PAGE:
Most often, patients with infectious illnesses have signs and symptoms that are indicative of a disease, but are not specific enough to clinically distinguish what makes them sick.
These sets of common signs and symptoms are called ‘syndromes’, from the Greek word for concurrence. Patients present with vomiting and abdominal pain, or with cough, myalgia and headache, and may have fever accompanied by low blood pressure. They will be diagnosed clinically with infective gastroenteritis or an acute respiratory infection respectively, both syndromes that have wide and diverse infectious causes, which may be viral, bacterial or fungal.
Diagnostic laboratories can make use of a variety of methodologies and technologies to detect and recover the causative organism of an infection. Despite extensive testing however, a specific pathogen is often not identified. This can have several reasons, such as lacking the appropriate tests, e.g. not sensitive enough or having a restrictive pathogen menu; also the clinician can just have ordered to test the ´wrong’ pathogen(s), (mis)guided by a less typical clinical presentation, patient profile, or seasonality.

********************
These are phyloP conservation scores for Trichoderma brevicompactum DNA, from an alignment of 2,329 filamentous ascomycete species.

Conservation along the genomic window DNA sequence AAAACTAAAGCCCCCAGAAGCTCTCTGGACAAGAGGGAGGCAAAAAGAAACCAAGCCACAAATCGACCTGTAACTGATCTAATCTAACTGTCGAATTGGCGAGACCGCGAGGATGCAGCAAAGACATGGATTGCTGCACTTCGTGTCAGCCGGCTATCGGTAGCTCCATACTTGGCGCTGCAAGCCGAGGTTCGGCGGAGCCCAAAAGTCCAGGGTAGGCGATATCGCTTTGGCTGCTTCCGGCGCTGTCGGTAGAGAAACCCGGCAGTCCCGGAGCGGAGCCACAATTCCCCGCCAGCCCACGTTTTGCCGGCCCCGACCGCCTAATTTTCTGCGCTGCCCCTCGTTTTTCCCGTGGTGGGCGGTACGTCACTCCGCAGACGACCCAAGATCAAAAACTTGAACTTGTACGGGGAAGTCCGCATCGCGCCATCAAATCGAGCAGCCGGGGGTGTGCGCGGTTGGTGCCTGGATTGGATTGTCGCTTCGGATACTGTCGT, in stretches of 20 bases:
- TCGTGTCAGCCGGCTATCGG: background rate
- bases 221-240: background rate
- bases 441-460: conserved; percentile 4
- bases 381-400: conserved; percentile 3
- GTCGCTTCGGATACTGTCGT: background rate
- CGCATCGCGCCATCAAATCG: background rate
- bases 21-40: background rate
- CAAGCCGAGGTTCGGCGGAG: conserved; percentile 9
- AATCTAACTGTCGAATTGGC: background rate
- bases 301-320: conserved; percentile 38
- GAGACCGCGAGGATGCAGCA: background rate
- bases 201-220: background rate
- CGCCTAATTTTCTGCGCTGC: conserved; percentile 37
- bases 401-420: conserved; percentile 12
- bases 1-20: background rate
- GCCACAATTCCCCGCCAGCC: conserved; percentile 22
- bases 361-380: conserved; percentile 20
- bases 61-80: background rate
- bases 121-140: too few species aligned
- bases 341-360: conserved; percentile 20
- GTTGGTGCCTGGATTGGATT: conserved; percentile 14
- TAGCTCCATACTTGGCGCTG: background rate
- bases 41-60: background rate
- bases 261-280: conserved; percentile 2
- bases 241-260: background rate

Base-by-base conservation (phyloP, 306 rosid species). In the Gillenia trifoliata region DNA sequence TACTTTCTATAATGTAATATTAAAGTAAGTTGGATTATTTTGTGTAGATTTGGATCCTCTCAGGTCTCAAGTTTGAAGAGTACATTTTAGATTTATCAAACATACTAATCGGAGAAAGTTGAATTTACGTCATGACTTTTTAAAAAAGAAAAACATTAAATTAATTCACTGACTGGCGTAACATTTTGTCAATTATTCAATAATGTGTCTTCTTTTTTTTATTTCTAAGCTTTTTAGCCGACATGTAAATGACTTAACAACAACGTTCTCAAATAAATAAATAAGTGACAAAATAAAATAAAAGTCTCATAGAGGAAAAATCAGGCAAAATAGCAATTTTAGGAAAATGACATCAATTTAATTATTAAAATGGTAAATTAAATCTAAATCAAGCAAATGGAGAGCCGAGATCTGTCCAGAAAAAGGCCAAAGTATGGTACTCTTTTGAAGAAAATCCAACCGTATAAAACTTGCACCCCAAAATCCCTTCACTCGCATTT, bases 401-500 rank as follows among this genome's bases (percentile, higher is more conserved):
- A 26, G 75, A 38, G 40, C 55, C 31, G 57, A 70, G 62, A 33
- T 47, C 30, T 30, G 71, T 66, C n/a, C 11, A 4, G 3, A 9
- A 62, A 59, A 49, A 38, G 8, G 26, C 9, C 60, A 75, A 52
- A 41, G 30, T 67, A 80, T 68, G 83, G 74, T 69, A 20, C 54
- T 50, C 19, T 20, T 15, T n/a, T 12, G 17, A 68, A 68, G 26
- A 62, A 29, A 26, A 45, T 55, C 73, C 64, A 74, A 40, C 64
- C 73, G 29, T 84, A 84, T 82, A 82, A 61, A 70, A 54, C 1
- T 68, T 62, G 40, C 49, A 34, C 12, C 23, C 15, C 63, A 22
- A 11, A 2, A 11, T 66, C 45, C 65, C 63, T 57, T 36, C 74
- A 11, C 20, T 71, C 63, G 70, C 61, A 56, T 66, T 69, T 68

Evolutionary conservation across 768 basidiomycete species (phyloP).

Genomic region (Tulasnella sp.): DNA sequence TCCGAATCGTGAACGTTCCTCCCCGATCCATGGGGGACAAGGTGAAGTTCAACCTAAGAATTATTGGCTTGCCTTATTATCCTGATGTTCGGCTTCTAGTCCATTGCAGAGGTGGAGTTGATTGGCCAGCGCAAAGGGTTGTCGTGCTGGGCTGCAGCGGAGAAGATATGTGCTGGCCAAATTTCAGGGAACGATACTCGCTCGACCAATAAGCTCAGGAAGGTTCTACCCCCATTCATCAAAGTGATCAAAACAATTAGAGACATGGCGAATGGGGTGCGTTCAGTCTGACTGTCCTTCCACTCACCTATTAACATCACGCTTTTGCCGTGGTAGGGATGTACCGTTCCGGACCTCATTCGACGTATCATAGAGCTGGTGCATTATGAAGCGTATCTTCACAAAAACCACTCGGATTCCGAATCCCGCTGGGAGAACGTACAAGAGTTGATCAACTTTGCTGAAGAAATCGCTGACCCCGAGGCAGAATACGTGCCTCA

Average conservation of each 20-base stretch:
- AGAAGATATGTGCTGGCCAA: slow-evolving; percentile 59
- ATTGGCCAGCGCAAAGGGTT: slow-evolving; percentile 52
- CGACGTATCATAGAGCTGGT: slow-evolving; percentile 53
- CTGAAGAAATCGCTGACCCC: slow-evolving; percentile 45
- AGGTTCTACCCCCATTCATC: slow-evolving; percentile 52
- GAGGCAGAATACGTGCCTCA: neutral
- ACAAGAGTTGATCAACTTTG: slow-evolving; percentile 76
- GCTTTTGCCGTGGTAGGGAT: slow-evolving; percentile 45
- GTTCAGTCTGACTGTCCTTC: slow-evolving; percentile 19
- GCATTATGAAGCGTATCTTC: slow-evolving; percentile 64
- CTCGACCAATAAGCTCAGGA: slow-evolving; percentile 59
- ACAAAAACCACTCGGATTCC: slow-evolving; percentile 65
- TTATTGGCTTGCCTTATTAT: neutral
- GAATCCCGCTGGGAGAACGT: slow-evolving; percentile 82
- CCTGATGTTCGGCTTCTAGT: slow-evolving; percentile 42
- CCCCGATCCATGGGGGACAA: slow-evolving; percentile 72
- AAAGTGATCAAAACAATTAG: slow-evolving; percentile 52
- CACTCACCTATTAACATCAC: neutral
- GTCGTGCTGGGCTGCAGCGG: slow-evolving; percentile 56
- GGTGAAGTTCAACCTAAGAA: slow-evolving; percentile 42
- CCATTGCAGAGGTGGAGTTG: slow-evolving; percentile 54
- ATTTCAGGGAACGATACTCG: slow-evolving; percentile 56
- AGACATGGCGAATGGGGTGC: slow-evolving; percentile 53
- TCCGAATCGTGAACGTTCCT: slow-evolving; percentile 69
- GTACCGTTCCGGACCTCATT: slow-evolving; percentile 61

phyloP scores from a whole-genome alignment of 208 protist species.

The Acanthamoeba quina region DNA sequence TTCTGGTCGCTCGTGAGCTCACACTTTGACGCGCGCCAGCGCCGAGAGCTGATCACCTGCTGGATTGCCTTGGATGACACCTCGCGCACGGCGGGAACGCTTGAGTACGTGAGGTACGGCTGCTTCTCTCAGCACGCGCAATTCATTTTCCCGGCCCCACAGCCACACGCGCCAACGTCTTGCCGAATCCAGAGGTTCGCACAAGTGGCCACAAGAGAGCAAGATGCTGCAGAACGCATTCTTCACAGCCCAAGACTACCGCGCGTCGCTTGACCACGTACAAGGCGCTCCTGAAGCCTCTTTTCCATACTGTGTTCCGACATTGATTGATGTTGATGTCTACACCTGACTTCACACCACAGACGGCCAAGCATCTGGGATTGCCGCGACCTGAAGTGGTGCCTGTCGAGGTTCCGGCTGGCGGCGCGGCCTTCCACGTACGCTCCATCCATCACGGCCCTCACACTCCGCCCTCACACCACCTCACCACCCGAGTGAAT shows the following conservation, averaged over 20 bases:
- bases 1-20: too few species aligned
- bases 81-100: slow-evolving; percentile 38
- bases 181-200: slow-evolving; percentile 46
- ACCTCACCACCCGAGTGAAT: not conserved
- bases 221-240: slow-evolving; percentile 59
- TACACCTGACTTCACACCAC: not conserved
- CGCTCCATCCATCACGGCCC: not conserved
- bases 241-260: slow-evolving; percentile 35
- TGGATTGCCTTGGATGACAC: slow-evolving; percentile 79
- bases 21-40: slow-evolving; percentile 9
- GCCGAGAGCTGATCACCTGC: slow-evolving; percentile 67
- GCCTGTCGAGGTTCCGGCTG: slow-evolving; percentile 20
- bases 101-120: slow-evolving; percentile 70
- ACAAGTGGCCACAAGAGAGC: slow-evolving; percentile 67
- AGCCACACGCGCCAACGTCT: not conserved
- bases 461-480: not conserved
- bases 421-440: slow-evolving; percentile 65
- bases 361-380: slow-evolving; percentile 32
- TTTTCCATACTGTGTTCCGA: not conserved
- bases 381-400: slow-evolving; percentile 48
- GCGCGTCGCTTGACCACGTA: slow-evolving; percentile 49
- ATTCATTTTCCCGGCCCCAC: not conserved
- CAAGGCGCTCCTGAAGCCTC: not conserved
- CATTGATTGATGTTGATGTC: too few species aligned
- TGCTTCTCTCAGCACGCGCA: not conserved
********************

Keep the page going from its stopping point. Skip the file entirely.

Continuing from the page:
When a causative pathogen is eventually identified, too much time has often gone by to make impactful clinical decisions. Can a patient presenting at the ER go home or is a hospitalization required? Is an antibiotic or other treatment necessary? Do you isolate the patient to protect others? Is a hospital outbreak a concern?
In the absence of etiologic information, the patient is often given a very broad treatment with all consequences entailed. Using Fast Syndromic Testing helps eliminate the guess work and facilitate clinical decision making.